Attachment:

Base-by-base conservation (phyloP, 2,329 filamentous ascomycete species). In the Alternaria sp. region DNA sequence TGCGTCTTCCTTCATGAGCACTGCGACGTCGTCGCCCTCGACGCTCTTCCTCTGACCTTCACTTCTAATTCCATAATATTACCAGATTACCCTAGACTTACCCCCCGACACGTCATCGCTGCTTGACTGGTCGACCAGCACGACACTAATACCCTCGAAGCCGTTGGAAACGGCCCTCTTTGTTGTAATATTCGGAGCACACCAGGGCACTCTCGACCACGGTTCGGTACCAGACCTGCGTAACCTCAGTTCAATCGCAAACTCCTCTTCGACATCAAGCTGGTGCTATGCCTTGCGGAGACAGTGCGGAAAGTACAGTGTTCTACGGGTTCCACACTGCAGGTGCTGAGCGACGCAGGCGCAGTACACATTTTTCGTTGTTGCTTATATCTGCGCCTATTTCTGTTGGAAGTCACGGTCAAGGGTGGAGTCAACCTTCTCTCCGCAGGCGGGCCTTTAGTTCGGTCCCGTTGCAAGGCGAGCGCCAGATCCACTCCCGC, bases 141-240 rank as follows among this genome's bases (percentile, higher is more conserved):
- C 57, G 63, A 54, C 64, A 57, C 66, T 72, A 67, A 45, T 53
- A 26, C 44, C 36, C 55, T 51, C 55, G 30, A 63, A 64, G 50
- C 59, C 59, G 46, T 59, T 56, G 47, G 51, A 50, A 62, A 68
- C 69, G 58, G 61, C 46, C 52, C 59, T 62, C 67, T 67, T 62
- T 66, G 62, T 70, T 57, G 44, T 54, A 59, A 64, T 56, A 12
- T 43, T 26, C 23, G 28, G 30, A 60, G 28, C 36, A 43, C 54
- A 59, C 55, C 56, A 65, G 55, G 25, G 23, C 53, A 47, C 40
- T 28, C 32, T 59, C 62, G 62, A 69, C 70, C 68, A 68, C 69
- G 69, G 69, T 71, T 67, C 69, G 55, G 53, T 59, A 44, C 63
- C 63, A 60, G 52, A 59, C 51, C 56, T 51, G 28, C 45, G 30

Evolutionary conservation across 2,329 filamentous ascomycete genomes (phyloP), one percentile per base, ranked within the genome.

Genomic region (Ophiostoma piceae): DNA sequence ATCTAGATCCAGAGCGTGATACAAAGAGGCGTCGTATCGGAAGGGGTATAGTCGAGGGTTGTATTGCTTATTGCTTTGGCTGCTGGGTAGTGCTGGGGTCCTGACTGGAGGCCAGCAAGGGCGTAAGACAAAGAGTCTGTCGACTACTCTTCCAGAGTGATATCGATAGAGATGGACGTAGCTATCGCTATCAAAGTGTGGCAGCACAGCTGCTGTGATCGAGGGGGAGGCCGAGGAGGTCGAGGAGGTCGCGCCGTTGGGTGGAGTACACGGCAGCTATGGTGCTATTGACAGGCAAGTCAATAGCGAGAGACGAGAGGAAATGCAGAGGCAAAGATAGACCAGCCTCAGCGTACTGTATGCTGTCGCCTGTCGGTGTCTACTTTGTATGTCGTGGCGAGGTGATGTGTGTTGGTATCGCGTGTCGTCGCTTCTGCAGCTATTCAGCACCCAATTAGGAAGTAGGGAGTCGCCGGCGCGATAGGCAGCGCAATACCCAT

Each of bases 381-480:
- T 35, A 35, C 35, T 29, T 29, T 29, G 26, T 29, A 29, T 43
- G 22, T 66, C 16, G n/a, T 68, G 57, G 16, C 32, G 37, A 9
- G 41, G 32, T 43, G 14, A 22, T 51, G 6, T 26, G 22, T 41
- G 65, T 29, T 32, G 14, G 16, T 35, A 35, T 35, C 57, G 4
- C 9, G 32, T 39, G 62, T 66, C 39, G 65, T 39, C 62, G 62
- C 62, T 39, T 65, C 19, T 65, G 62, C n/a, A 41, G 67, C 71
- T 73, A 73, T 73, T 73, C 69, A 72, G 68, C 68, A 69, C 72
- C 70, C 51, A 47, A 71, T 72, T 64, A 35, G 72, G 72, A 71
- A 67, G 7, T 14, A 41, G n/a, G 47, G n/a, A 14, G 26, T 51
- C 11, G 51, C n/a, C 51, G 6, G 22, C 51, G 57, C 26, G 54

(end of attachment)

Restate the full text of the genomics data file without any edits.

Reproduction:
Base-by-base conservation (phyloP, 2,329 filamentous ascomycete species). In the Alternaria sp. region DNA sequence TGCGTCTTCCTTCATGAGCACTGCGACGTCGTCGCCCTCGACGCTCTTCCTCTGACCTTCACTTCTAATTCCATAATATTACCAGATTACCCTAGACTTACCCCCCGACACGTCATCGCTGCTTGACTGGTCGACCAGCACGACACTAATACCCTCGAAGCCGTTGGAAACGGCCCTCTTTGTTGTAATATTCGGAGCACACCAGGGCACTCTCGACCACGGTTCGGTACCAGACCTGCGTAACCTCAGTTCAATCGCAAACTCCTCTTCGACATCAAGCTGGTGCTATGCCTTGCGGAGACAGTGCGGAAAGTACAGTGTTCTACGGGTTCCACACTGCAGGTGCTGAGCGACGCAGGCGCAGTACACATTTTTCGTTGTTGCTTATATCTGCGCCTATTTCTGTTGGAAGTCACGGTCAAGGGTGGAGTCAACCTTCTCTCCGCAGGCGGGCCTTTAGTTCGGTCCCGTTGCAAGGCGAGCGCCAGATCCACTCCCGC, bases 141-240 rank as follows among this genome's bases (percentile, higher is more conserved):
- C 57, G 63, A 54, C 64, A 57, C 66, T 72, A 67, A 45, T 53
- A 26, C 44, C 36, C 55, T 51, C 55, G 30, A 63, A 64, G 50
- C 59, C 59, G 46, T 59, T 56, G 47, G 51, A 50, A 62, A 68
- C 69, G 58, G 61, C 46, C 52, C 59, T 62, C 67, T 67, T 62
- T 66, G 62, T 70, T 57, G 44, T 54, A 59, A 64, T 56, A 12
- T 43, T 26, C 23, G 28, G 30, A 60, G 28, C 36, A 43, C 54
- A 59, C 55, C 56, A 65, G 55, G 25, G 23, C 53, A 47, C 40
- T 28, C 32, T 59, C 62, G 62, A 69, C 70, C 68, A 68, C 69
- G 69, G 69, T 71, T 67, C 69, G 55, G 53, T 59, A 44, C 63
- C 63, A 60, G 52, A 59, C 51, C 56, T 51, G 28, C 45, G 30

Evolutionary conservation across 2,329 filamentous ascomycete genomes (phyloP), one percentile per base, ranked within the genome.

Genomic region (Ophiostoma piceae): DNA sequence ATCTAGATCCAGAGCGTGATACAAAGAGGCGTCGTATCGGAAGGGGTATAGTCGAGGGTTGTATTGCTTATTGCTTTGGCTGCTGGGTAGTGCTGGGGTCCTGACTGGAGGCCAGCAAGGGCGTAAGACAAAGAGTCTGTCGACTACTCTTCCAGAGTGATATCGATAGAGATGGACGTAGCTATCGCTATCAAAGTGTGGCAGCACAGCTGCTGTGATCGAGGGGGAGGCCGAGGAGGTCGAGGAGGTCGCGCCGTTGGGTGGAGTACACGGCAGCTATGGTGCTATTGACAGGCAAGTCAATAGCGAGAGACGAGAGGAAATGCAGAGGCAAAGATAGACCAGCCTCAGCGTACTGTATGCTGTCGCCTGTCGGTGTCTACTTTGTATGTCGTGGCGAGGTGATGTGTGTTGGTATCGCGTGTCGTCGCTTCTGCAGCTATTCAGCACCCAATTAGGAAGTAGGGAGTCGCCGGCGCGATAGGCAGCGCAATACCCAT

Each of bases 381-480:
- T 35, A 35, C 35, T 29, T 29, T 29, G 26, T 29, A 29, T 43
- G 22, T 66, C 16, G n/a, T 68, G 57, G 16, C 32, G 37, A 9
- G 41, G 32, T 43, G 14, A 22, T 51, G 6, T 26, G 22, T 41
- G 65, T 29, T 32, G 14, G 16, T 35, A 35, T 35, C 57, G 4
- C 9, G 32, T 39, G 62, T 66, C 39, G 65, T 39, C 62, G 62
- C 62, T 39, T 65, C 19, T 65, G 62, C n/a, A 41, G 67, C 71
- T 73, A 73, T 73, T 73, C 69, A 72, G 68, C 68, A 69, C 72
- C 70, C 51, A 47, A 71, T 72, T 64, A 35, G 72, G 72, A 71
- A 67, G 7, T 14, A 41, G n/a, G 47, G n/a, A 14, G 26, T 51
- C 11, G 51, C n/a, C 51, G 6, G 22, C 51, G 57, C 26, G 54